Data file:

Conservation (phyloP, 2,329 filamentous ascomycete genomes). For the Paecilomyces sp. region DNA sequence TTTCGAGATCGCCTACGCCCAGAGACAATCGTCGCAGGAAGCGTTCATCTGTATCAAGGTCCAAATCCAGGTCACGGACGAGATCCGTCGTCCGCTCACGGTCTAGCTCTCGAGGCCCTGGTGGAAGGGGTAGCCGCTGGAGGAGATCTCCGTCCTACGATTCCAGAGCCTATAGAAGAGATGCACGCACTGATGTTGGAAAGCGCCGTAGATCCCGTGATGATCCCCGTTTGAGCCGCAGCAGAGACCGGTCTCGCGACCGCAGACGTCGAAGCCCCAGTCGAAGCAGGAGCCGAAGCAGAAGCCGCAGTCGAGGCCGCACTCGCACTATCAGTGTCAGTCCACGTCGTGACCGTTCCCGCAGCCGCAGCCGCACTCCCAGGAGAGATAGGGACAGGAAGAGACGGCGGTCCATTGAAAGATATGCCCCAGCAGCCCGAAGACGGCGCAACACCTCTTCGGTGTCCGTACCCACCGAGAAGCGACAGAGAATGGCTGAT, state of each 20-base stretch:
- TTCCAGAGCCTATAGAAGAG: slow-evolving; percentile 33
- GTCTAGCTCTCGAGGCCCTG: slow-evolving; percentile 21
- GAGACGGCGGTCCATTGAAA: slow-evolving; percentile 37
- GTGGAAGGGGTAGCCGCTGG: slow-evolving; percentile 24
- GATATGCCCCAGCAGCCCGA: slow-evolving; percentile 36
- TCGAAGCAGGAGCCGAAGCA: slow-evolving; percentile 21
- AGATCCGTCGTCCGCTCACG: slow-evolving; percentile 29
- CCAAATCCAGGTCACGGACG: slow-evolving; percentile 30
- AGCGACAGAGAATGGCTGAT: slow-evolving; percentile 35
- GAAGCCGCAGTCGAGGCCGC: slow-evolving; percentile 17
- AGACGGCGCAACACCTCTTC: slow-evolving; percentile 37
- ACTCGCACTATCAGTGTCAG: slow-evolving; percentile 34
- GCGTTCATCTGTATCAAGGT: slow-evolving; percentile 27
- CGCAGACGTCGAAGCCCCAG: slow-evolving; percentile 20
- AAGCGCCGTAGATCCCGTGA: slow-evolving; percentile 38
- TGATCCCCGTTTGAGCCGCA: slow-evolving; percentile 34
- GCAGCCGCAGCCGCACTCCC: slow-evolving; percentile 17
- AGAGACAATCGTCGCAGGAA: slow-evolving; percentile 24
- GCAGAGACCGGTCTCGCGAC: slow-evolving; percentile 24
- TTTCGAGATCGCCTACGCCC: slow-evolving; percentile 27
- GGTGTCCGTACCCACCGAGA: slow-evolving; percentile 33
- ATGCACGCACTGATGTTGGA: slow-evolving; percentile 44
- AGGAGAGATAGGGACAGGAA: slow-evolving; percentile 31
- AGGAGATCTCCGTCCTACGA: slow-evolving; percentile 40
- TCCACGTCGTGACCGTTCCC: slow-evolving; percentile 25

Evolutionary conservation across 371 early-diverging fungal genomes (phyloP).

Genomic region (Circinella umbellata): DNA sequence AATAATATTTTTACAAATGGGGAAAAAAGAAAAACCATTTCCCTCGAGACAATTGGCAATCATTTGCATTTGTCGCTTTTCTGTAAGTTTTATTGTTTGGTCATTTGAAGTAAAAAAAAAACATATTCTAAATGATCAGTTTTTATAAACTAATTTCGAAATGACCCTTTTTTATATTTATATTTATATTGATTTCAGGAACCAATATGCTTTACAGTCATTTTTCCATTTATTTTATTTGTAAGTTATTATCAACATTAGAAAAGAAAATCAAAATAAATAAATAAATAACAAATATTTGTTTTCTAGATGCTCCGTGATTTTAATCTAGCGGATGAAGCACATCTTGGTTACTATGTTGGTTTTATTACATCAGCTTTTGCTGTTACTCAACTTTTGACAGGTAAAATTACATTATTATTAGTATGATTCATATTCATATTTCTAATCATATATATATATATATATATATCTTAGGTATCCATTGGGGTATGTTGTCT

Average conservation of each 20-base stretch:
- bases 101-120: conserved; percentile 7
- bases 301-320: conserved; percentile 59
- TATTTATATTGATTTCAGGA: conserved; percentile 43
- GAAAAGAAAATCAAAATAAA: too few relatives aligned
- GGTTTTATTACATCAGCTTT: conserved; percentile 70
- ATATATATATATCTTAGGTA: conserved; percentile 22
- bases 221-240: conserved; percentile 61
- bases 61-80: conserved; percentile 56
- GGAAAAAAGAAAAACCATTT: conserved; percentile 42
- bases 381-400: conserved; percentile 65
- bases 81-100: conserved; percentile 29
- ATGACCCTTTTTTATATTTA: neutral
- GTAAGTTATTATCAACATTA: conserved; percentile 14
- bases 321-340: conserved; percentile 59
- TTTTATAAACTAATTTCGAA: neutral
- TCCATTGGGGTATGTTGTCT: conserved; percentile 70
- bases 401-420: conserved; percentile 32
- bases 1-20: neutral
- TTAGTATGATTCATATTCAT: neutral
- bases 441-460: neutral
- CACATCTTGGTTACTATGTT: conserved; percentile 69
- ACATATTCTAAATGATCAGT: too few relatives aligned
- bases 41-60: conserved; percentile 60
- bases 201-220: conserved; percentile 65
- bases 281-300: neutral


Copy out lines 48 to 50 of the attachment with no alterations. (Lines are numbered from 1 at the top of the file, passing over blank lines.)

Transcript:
- TTAGTATGATTCATATTCAT: neutral
- bases 441-460: neutral
- CACATCTTGGTTACTATGTT: conserved; percentile 69